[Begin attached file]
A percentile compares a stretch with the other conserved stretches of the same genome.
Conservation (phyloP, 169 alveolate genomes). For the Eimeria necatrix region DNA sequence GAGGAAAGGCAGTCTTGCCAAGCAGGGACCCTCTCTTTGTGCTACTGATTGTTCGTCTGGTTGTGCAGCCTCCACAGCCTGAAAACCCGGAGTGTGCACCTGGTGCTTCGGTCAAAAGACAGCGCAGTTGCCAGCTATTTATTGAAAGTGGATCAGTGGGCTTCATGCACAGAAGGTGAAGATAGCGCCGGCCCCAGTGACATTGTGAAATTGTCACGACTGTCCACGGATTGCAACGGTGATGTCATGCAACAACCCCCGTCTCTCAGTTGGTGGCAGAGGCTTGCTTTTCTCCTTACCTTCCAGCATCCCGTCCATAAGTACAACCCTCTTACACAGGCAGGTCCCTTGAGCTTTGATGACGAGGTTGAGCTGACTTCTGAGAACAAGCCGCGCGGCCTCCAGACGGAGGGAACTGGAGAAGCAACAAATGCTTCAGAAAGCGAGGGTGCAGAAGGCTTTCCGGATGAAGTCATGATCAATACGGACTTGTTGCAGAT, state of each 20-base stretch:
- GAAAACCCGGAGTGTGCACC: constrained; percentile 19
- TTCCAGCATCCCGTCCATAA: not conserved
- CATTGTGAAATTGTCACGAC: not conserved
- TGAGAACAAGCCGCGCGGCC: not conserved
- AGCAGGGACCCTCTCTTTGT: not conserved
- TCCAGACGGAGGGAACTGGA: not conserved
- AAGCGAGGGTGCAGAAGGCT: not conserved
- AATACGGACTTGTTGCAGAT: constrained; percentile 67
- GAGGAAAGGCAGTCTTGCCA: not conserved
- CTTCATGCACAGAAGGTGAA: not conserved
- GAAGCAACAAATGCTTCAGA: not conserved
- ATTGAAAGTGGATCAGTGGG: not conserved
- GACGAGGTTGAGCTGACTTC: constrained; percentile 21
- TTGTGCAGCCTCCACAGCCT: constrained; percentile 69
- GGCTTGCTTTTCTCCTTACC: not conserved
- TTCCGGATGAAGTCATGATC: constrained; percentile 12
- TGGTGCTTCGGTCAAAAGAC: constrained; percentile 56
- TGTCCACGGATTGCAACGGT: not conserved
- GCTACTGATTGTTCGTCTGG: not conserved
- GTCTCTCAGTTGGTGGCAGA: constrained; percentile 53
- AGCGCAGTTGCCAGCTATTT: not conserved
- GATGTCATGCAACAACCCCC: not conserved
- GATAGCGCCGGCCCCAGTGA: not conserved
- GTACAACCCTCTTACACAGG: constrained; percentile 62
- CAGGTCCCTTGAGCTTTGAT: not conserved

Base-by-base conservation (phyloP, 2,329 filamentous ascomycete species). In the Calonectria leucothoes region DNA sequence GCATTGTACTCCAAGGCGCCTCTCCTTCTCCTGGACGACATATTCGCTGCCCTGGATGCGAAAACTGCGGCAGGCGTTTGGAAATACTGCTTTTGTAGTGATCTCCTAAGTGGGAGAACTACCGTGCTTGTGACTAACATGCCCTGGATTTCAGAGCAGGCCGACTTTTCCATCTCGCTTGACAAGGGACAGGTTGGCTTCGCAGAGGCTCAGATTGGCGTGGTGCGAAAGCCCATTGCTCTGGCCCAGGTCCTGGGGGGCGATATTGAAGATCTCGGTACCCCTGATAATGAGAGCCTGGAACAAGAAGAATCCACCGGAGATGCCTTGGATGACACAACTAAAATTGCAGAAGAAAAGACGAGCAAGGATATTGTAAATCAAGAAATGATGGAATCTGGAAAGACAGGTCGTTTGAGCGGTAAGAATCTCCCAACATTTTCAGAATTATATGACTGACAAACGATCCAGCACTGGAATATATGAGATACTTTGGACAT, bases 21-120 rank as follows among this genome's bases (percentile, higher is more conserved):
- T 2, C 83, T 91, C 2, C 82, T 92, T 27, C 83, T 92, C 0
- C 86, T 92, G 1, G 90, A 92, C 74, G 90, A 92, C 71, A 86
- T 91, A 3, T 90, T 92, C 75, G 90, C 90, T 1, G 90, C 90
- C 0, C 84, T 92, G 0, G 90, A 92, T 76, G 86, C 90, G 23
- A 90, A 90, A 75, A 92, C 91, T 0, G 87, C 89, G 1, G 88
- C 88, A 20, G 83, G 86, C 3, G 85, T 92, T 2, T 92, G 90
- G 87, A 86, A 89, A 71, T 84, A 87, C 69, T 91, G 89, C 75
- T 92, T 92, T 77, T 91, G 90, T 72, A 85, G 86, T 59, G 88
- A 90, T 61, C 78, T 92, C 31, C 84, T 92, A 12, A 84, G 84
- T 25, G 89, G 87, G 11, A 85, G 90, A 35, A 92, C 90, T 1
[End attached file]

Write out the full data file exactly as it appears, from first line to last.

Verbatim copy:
A percentile compares a stretch with the other conserved stretches of the same genome.
Conservation (phyloP, 169 alveolate genomes). For the Eimeria necatrix region DNA sequence GAGGAAAGGCAGTCTTGCCAAGCAGGGACCCTCTCTTTGTGCTACTGATTGTTCGTCTGGTTGTGCAGCCTCCACAGCCTGAAAACCCGGAGTGTGCACCTGGTGCTTCGGTCAAAAGACAGCGCAGTTGCCAGCTATTTATTGAAAGTGGATCAGTGGGCTTCATGCACAGAAGGTGAAGATAGCGCCGGCCCCAGTGACATTGTGAAATTGTCACGACTGTCCACGGATTGCAACGGTGATGTCATGCAACAACCCCCGTCTCTCAGTTGGTGGCAGAGGCTTGCTTTTCTCCTTACCTTCCAGCATCCCGTCCATAAGTACAACCCTCTTACACAGGCAGGTCCCTTGAGCTTTGATGACGAGGTTGAGCTGACTTCTGAGAACAAGCCGCGCGGCCTCCAGACGGAGGGAACTGGAGAAGCAACAAATGCTTCAGAAAGCGAGGGTGCAGAAGGCTTTCCGGATGAAGTCATGATCAATACGGACTTGTTGCAGAT, state of each 20-base stretch:
- GAAAACCCGGAGTGTGCACC: constrained; percentile 19
- TTCCAGCATCCCGTCCATAA: not conserved
- CATTGTGAAATTGTCACGAC: not conserved
- TGAGAACAAGCCGCGCGGCC: not conserved
- AGCAGGGACCCTCTCTTTGT: not conserved
- TCCAGACGGAGGGAACTGGA: not conserved
- AAGCGAGGGTGCAGAAGGCT: not conserved
- AATACGGACTTGTTGCAGAT: constrained; percentile 67
- GAGGAAAGGCAGTCTTGCCA: not conserved
- CTTCATGCACAGAAGGTGAA: not conserved
- GAAGCAACAAATGCTTCAGA: not conserved
- ATTGAAAGTGGATCAGTGGG: not conserved
- GACGAGGTTGAGCTGACTTC: constrained; percentile 21
- TTGTGCAGCCTCCACAGCCT: constrained; percentile 69
- GGCTTGCTTTTCTCCTTACC: not conserved
- TTCCGGATGAAGTCATGATC: constrained; percentile 12
- TGGTGCTTCGGTCAAAAGAC: constrained; percentile 56
- TGTCCACGGATTGCAACGGT: not conserved
- GCTACTGATTGTTCGTCTGG: not conserved
- GTCTCTCAGTTGGTGGCAGA: constrained; percentile 53
- AGCGCAGTTGCCAGCTATTT: not conserved
- GATGTCATGCAACAACCCCC: not conserved
- GATAGCGCCGGCCCCAGTGA: not conserved
- GTACAACCCTCTTACACAGG: constrained; percentile 62
- CAGGTCCCTTGAGCTTTGAT: not conserved

Base-by-base conservation (phyloP, 2,329 filamentous ascomycete species). In the Calonectria leucothoes region DNA sequence GCATTGTACTCCAAGGCGCCTCTCCTTCTCCTGGACGACATATTCGCTGCCCTGGATGCGAAAACTGCGGCAGGCGTTTGGAAATACTGCTTTTGTAGTGATCTCCTAAGTGGGAGAACTACCGTGCTTGTGACTAACATGCCCTGGATTTCAGAGCAGGCCGACTTTTCCATCTCGCTTGACAAGGGACAGGTTGGCTTCGCAGAGGCTCAGATTGGCGTGGTGCGAAAGCCCATTGCTCTGGCCCAGGTCCTGGGGGGCGATATTGAAGATCTCGGTACCCCTGATAATGAGAGCCTGGAACAAGAAGAATCCACCGGAGATGCCTTGGATGACACAACTAAAATTGCAGAAGAAAAGACGAGCAAGGATATTGTAAATCAAGAAATGATGGAATCTGGAAAGACAGGTCGTTTGAGCGGTAAGAATCTCCCAACATTTTCAGAATTATATGACTGACAAACGATCCAGCACTGGAATATATGAGATACTTTGGACAT, bases 21-120 rank as follows among this genome's bases (percentile, higher is more conserved):
- T 2, C 83, T 91, C 2, C 82, T 92, T 27, C 83, T 92, C 0
- C 86, T 92, G 1, G 90, A 92, C 74, G 90, A 92, C 71, A 86
- T 91, A 3, T 90, T 92, C 75, G 90, C 90, T 1, G 90, C 90
- C 0, C 84, T 92, G 0, G 90, A 92, T 76, G 86, C 90, G 23
- A 90, A 90, A 75, A 92, C 91, T 0, G 87, C 89, G 1, G 88
- C 88, A 20, G 83, G 86, C 3, G 85, T 92, T 2, T 92, G 90
- G 87, A 86, A 89, A 71, T 84, A 87, C 69, T 91, G 89, C 75
- T 92, T 92, T 77, T 91, G 90, T 72, A 85, G 86, T 59, G 88
- A 90, T 61, C 78, T 92, C 31, C 84, T 92, A 12, A 84, G 84
- T 25, G 89, G 87, G 11, A 85, G 90, A 35, A 92, C 90, T 1